The stride length that runners naturally choose is the best one for them, according to a study published in the International Journal of Exercise Science.
It’s already known that experienced runners seem to naturally select a stride length which is optimal for minimising oxygen uptake, and researchers at Brigham Young University wanted to find out whether this ability is naturally built into the human body or whether it is learned through experience. The study investigated whether inexperienced runners are as capable as experienced runners of self-optimising stride length to minimise oxygen uptake.
USA Track and Field consultant Iain Hunter and US Olympian Jared Ward, two professors at the university, measured the energy use of 33 runners while they adopted various stride lengths during a 20-minute run. Of the participants, 19 were experienced runners (averaging at least 20 miles a week) while 14 were inexperienced runners (people who have never run more than five miles in a week).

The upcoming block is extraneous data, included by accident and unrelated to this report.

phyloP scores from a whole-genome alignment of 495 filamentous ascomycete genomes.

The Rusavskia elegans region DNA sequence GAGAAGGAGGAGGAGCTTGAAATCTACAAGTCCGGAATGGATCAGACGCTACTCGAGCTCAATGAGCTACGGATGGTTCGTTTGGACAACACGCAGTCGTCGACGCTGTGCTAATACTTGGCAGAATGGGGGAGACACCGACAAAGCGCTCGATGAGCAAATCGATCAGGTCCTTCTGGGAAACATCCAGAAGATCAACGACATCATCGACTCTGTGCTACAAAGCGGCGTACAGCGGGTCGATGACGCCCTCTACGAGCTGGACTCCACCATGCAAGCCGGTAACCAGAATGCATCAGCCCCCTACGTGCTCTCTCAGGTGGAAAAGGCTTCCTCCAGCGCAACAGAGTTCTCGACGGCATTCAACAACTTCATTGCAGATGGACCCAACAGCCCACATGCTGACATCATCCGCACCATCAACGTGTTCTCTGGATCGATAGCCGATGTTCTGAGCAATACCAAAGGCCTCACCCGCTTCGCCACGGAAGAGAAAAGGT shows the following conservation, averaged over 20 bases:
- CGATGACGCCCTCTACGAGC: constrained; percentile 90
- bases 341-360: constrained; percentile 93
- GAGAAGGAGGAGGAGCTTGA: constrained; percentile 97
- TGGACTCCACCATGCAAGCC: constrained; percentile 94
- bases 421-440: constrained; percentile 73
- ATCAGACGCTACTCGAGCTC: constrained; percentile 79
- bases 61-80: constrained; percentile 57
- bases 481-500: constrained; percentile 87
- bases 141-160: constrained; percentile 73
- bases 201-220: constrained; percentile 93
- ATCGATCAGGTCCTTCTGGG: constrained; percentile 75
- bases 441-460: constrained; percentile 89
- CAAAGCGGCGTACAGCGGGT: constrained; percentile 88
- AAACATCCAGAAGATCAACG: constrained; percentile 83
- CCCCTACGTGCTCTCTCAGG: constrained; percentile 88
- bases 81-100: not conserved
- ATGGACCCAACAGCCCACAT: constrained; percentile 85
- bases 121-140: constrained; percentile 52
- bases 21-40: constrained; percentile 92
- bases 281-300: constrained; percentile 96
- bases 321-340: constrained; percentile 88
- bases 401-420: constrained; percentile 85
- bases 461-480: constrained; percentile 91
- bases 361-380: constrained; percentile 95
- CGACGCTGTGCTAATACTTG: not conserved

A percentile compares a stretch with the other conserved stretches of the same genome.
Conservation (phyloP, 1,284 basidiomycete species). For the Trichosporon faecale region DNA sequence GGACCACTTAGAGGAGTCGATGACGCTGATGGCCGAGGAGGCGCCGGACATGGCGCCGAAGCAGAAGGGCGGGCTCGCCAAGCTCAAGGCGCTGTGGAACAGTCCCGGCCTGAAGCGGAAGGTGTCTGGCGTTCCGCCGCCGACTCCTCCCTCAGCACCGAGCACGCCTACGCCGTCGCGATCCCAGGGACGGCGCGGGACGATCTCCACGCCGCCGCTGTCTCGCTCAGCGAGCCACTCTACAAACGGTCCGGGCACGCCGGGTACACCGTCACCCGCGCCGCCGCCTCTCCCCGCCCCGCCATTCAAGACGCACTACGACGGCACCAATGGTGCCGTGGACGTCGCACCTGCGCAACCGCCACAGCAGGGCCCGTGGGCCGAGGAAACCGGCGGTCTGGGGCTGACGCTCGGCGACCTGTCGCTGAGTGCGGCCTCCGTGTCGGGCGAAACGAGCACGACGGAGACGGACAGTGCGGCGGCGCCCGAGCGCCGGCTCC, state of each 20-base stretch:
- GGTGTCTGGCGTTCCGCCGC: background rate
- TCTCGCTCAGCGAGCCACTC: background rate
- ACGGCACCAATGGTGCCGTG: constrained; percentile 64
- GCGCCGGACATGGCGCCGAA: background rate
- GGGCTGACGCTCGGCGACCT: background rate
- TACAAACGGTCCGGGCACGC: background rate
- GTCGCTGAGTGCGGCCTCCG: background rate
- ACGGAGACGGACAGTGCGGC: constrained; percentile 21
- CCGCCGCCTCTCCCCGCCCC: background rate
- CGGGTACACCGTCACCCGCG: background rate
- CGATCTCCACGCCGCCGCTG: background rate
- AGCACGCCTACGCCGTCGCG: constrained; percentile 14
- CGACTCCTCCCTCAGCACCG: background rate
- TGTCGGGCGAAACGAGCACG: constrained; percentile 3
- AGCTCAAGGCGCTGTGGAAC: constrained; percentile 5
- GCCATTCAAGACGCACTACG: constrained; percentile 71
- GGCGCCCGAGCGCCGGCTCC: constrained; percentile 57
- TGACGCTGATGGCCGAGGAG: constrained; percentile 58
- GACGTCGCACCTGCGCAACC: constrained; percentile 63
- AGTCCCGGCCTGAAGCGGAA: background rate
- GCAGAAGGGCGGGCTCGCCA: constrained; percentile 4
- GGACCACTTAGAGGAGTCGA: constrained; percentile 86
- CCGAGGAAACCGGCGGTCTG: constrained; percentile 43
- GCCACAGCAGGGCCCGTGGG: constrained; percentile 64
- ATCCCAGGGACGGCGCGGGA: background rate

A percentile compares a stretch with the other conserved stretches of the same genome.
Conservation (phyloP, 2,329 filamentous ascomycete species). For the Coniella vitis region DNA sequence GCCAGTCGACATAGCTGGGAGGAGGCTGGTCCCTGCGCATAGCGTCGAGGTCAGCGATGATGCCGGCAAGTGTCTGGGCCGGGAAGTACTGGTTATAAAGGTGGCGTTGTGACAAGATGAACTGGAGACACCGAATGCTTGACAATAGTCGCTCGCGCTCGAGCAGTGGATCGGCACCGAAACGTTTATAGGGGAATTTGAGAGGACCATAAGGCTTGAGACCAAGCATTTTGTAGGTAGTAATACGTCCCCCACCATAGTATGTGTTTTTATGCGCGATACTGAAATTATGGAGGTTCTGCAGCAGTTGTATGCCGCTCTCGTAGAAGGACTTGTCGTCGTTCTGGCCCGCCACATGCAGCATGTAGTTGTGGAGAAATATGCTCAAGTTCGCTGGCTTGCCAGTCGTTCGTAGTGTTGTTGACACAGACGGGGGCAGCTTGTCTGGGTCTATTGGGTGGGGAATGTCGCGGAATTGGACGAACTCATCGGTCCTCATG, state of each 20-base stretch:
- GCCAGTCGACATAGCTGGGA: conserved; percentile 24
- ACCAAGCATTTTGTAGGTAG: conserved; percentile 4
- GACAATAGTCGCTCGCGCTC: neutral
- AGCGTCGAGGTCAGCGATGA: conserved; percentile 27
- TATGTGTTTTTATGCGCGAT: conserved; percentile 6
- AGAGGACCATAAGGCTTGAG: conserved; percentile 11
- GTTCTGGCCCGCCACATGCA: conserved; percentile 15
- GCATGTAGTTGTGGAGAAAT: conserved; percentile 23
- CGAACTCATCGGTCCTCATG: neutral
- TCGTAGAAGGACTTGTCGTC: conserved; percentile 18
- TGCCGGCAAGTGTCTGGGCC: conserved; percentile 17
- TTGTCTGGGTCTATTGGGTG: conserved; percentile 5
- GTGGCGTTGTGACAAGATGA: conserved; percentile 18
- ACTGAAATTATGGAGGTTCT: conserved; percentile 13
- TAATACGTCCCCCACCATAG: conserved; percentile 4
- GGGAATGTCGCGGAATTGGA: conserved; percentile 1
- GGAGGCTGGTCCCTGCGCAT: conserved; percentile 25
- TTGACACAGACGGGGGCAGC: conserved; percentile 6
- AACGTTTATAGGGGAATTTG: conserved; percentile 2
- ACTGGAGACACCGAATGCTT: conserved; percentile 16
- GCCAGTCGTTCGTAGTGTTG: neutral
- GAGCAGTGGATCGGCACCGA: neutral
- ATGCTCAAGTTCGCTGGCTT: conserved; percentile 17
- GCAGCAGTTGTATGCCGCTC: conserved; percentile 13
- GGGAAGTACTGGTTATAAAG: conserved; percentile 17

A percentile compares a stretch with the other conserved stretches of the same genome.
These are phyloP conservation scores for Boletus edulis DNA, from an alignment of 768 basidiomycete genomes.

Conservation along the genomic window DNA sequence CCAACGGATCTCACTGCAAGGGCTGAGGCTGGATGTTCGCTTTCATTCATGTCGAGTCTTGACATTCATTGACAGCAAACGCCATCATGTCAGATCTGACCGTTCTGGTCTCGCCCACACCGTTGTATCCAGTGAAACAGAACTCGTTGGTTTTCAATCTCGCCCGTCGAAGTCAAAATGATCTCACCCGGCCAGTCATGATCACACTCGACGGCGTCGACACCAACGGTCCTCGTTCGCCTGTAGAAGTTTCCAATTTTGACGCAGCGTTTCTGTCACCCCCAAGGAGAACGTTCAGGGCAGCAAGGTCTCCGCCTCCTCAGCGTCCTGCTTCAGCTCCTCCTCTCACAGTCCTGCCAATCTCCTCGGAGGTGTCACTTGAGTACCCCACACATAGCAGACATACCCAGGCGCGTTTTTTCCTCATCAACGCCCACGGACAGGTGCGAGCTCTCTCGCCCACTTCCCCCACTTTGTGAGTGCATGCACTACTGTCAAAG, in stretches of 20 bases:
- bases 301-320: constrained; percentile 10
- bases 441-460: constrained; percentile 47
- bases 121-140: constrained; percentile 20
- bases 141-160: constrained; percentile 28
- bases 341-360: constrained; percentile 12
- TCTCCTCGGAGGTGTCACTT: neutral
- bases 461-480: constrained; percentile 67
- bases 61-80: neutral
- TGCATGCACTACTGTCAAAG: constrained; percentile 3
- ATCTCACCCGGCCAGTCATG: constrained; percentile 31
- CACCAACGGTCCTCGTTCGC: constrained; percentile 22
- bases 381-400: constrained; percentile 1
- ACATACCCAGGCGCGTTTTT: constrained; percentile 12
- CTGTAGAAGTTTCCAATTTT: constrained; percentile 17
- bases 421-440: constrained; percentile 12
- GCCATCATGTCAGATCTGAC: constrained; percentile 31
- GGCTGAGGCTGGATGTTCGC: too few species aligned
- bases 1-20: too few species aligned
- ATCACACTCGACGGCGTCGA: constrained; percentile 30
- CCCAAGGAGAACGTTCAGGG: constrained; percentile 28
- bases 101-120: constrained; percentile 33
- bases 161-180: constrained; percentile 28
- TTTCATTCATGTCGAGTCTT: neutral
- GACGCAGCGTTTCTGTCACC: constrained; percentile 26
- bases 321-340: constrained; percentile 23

The research team measured the energy output of the runners with masks that recorded the amount of oxygen used.
Results showed that both the experienced and the inexperienced runners were most efficient when they were using their preferred stride.
This suggests that athletes and coaches don’t need to alter a runner’s stride length when economy is the main concern.
“Don’t worry about changing your stride length,” said Hunter, a professor of exercise science at BYU. “You should just leave it alone or you’re going to use more energy in the end.”
Ward, an adjunct faculty in the BYU statistics department, added: “Many people are advocating for various ‘optimal’ running forms, but this study shows even novice runners shouldn’t try to run any different than their body naturally does.”